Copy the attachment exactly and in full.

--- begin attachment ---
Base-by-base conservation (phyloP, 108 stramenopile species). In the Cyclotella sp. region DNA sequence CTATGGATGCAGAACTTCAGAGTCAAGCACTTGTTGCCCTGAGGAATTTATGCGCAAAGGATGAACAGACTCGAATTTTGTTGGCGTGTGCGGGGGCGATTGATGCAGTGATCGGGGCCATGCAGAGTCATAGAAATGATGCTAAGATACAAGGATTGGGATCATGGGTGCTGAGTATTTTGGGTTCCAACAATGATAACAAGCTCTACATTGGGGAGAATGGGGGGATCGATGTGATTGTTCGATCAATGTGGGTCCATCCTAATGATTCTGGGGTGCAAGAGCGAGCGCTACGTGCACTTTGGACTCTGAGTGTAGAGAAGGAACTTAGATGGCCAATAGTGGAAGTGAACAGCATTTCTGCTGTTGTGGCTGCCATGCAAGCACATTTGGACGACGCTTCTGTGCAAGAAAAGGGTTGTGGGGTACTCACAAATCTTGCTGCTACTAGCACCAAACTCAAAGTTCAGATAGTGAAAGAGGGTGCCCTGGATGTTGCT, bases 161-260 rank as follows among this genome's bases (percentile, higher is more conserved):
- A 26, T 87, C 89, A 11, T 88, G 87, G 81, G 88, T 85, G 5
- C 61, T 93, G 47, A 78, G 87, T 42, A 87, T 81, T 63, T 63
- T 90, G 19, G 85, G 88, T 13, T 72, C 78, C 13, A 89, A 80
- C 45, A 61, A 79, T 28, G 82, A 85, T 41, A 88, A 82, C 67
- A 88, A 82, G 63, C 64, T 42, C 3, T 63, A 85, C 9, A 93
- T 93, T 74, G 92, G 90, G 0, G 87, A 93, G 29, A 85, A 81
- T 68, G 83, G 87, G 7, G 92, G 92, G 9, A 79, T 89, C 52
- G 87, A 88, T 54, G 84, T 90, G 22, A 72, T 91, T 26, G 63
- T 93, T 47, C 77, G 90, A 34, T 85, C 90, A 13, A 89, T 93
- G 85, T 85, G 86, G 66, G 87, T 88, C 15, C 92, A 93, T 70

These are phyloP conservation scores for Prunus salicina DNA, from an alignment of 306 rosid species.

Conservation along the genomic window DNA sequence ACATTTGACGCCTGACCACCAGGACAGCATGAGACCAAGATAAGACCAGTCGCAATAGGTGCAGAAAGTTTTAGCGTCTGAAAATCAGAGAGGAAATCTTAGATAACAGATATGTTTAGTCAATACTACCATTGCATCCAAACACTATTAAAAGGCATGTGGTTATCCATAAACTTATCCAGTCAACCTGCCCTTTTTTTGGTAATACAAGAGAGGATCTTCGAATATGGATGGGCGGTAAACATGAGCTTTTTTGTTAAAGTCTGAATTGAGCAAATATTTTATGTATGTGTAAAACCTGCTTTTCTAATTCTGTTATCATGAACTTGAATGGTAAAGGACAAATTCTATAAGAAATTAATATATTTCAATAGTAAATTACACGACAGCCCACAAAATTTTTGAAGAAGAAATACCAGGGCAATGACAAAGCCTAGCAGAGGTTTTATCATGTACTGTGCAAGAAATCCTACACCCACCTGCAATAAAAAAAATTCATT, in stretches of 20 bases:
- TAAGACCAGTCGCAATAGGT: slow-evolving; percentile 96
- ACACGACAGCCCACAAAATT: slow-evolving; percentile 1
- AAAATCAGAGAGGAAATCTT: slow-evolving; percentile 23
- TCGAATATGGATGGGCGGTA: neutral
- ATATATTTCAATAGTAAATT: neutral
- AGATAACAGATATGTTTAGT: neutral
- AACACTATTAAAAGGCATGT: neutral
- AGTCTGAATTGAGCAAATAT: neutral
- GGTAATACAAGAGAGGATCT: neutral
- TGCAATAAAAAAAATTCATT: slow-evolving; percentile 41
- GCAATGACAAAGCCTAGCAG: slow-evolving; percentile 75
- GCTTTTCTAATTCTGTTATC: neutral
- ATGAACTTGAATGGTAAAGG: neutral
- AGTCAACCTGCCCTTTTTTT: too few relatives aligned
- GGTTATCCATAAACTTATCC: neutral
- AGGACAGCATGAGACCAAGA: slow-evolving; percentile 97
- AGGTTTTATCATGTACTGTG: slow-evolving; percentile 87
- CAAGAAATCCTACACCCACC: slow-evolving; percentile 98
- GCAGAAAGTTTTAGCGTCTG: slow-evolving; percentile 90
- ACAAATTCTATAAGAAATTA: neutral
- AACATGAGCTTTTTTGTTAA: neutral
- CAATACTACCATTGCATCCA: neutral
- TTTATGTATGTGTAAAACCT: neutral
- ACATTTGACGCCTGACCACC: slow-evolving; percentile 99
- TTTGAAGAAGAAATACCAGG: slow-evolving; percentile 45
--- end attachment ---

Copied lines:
Base-by-base conservation (phyloP, 108 stramenopile species). In the Cyclotella sp. region DNA sequence CTATGGATGCAGAACTTCAGAGTCAAGCACTTGTTGCCCTGAGGAATTTATGCGCAAAGGATGAACAGACTCGAATTTTGTTGGCGTGTGCGGGGGCGATTGATGCAGTGATCGGGGCCATGCAGAGTCATAGAAATGATGCTAAGATACAAGGATTGGGATCATGGGTGCTGAGTATTTTGGGTTCCAACAATGATAACAAGCTCTACATTGGGGAGAATGGGGGGATCGATGTGATTGTTCGATCAATGTGGGTCCATCCTAATGATTCTGGGGTGCAAGAGCGAGCGCTACGTGCACTTTGGACTCTGAGTGTAGAGAAGGAACTTAGATGGCCAATAGTGGAAGTGAACAGCATTTCTGCTGTTGTGGCTGCCATGCAAGCACATTTGGACGACGCTTCTGTGCAAGAAAAGGGTTGTGGGGTACTCACAAATCTTGCTGCTACTAGCACCAAACTCAAAGTTCAGATAGTGAAAGAGGGTGCCCTGGATGTTGCT, bases 161-260 rank as follows among this genome's bases (percentile, higher is more conserved):
- A 26, T 87, C 89, A 11, T 88, G 87, G 81, G 88, T 85, G 5
- C 61, T 93, G 47, A 78, G 87, T 42, A 87, T 81, T 63, T 63
- T 90, G 19, G 85, G 88, T 13, T 72, C 78, C 13, A 89, A 80
- C 45, A 61, A 79, T 28, G 82, A 85, T 41, A 88, A 82, C 67
- A 88, A 82, G 63, C 64, T 42, C 3, T 63, A 85, C 9, A 93
- T 93, T 74, G 92, G 90, G 0, G 87, A 93, G 29, A 85, A 81
- T 68, G 83, G 87, G 7, G 92, G 92, G 9, A 79, T 89, C 52
- G 87, A 88, T 54, G 84, T 90, G 22, A 72, T 91, T 26, G 63
- T 93, T 47, C 77, G 90, A 34, T 85, C 90, A 13, A 89, T 93
- G 85, T 85, G 86, G 66, G 87, T 88, C 15, C 92, A 93, T 70

These are phyloP conservation scores for Prunus salicina DNA, from an alignment of 306 rosid species.

Conservation along the genomic window DNA sequence ACATTTGACGCCTGACCACCAGGACAGCATGAGACCAAGATAAGACCAGTCGCAATAGGTGCAGAAAGTTTTAGCGTCTGAAAATCAGAGAGGAAATCTTAGATAACAGATATGTTTAGTCAATACTACCATTGCATCCAAACACTATTAAAAGGCATGTGGTTATCCATAAACTTATCCAGTCAACCTGCCCTTTTTTTGGTAATACAAGAGAGGATCTTCGAATATGGATGGGCGGTAAACATGAGCTTTTTTGTTAAAGTCTGAATTGAGCAAATATTTTATGTATGTGTAAAACCTGCTTTTCTAATTCTGTTATCATGAACTTGAATGGTAAAGGACAAATTCTATAAGAAATTAATATATTTCAATAGTAAATTACACGACAGCCCACAAAATTTTTGAAGAAGAAATACCAGGGCAATGACAAAGCCTAGCAGAGGTTTTATCATGTACTGTGCAAGAAATCCTACACCCACCTGCAATAAAAAAAATTCATT, in stretches of 20 bases:
- TAAGACCAGTCGCAATAGGT: slow-evolving; percentile 96
- ACACGACAGCCCACAAAATT: slow-evolving; percentile 1
- AAAATCAGAGAGGAAATCTT: slow-evolving; percentile 23
- TCGAATATGGATGGGCGGTA: neutral
- ATATATTTCAATAGTAAATT: neutral
- AGATAACAGATATGTTTAGT: neutral
- AACACTATTAAAAGGCATGT: neutral
- AGTCTGAATTGAGCAAATAT: neutral
- GGTAATACAAGAGAGGATCT: neutral
- TGCAATAAAAAAAATTCATT: slow-evolving; percentile 41
- GCAATGACAAAGCCTAGCAG: slow-evolving; percentile 75
- GCTTTTCTAATTCTGTTATC: neutral
- ATGAACTTGAATGGTAAAGG: neutral
- AGTCAACCTGCCCTTTTTTT: too few relatives aligned
- GGTTATCCATAAACTTATCC: neutral
- AGGACAGCATGAGACCAAGA: slow-evolving; percentile 97
- AGGTTTTATCATGTACTGTG: slow-evolving; percentile 87
- CAAGAAATCCTACACCCACC: slow-evolving; percentile 98
- GCAGAAAGTTTTAGCGTCTG: slow-evolving; percentile 90
- ACAAATTCTATAAGAAATTA: neutral
- AACATGAGCTTTTTTGTTAA: neutral
- CAATACTACCATTGCATCCA: neutral
- TTTATGTATGTGTAAAACCT: neutral
- ACATTTGACGCCTGACCACC: slow-evolving; percentile 99
- TTTGAAGAAGAAATACCAGG: slow-evolving; percentile 45